for waking and simulating subjects to produce a wide range of physiological alterations at will -- a capability that in the past was felt to require the presence of hypnosis.
The Meaning of Our Findings
Our studies using the real-simulating technique to study hypnosis clarified the many previous observations where hypnosis seemed to allow the subject to transcend his own capabilities. For the most part, they demonstrated that miraculous performances are within the repertoire of normal waking individuals. Since neither the subject nor the experimenter would have believed this to be the case, the subject's waking capabilities would have been grossly underestimated, had the experimenter not been truly blind as to the status of the subject and the subject not been truly motivated to maintain his role. Some of the most important observations to come from this technique, therefore, have dealt with previously unrecognized human capacities.
To date we have been unable to demonstrate clear evidence that the hypnotized individual is able to perform behaviors outside of the waking individual's capabilities. This in no way denies the dramatic reality of the hypnotic phenomenon. When the deeply hypnotized individual reports an hallucination, it is likely that he tells of what is subjectively real to him. When he eats an hallucinated meal, he may enjoy his repast and respond physiologically by a change in gastric and urinary pH as though he had indeed eaten the hallucinated meal. The unhypnotized subject, knowingly imagining such a meal, does not tend to feel satisfied by it nor does he seem to derive the same enjoyment from it; however, his imagining will also evoke changes in urinary and gastric pH (4). The difference between the hallucinating and imagining appears to reside more in the subjective experience than in objective performance.
Subjective reports, however, have not been the only source of demonstrated differences between simulating and hypnotized individuals. The first such difference we were able to objectively show, involved suggesting an hallucination for a person actually in the room. Let's assume that Dr. Jones is actually sitting to the left of the hypnotist and observing the experiment. The hypnotist then suggests to the subject that Dr. Jones is sitting in a chair (actually empty) on his right. Care is taken to induce this hallucination effectively and the subject is encouraged to interact with the hallucinated Dr. Jones. Provided he is deeply hypnotized, he will talk to him, shake hands with him, and so forth. After a while the hypnotist points to his left where Dr. Jones is actually sitting and asks, "Who is this?" Simulating subjects characteristically report, "I don't know," "Mr. Smith," or they may deny that they see anyone. When, at the conclusion of the experiment, they are asked why they had reported in this fashion to the real Dr. Jones, they very logically point out that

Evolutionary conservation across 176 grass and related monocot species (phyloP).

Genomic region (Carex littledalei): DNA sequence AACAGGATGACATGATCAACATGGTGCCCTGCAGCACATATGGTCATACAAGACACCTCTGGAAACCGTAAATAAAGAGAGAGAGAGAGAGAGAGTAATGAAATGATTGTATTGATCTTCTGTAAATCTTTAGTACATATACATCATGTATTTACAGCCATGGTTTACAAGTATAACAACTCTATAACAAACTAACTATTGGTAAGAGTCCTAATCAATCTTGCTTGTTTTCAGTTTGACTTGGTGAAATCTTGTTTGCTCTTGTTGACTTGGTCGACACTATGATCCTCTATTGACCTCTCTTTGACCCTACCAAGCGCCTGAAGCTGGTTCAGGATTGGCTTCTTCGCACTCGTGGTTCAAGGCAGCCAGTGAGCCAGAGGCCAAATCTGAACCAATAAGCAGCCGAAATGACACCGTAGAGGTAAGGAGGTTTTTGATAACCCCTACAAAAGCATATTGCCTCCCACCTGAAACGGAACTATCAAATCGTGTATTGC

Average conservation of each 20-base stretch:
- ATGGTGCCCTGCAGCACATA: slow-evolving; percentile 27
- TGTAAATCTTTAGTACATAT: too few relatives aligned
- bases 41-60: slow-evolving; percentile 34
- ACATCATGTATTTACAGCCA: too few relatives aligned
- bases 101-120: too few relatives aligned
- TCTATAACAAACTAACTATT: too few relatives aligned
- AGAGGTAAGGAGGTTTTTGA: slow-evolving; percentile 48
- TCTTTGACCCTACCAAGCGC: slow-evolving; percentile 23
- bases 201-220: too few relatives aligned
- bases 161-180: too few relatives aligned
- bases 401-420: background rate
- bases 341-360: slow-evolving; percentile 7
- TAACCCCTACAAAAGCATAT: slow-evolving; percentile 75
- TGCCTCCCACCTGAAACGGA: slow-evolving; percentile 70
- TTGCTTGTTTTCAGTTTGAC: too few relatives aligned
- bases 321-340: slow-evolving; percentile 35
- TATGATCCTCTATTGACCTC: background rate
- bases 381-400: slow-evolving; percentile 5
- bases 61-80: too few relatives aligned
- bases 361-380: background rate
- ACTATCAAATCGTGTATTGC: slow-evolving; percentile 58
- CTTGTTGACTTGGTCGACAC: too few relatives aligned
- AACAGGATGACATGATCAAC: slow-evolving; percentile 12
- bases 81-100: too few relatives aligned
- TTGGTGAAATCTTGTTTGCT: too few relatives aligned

since the hypnotist had told them to see Dr. Jones on his right and they had done so, he certainly could not be sitting on the hypnotist's left and they reasoned the correct response would be to deny his existence. In contrast, the deeply hypnotized individual will look at Dr. Jones, register surprise and do a "double-take," look back at his hallucination and then back to Dr. Jones. With some surprise he will recognize Dr. Jones where he is actually sitting and then say, "There are two of them!" The fact that an hallucination has been induced for Dr. Jones does not prevent the veridical perception of Dr. Jones, as no suggestion to do so has been given. Furthermore, the deeply hypnotized individual appears able to tolerate the incongruity of this situation and manifests what I have called "trance logic," ignoring the fact that one person can be in only one place at one time (5). That this phenomenon, which can, of course, be seen only in deeply hypnotized individuals, is not a function of previous knowledge or subtle cueing by the hypnotist is demonstrated by the fact that it is not manifested by simulators.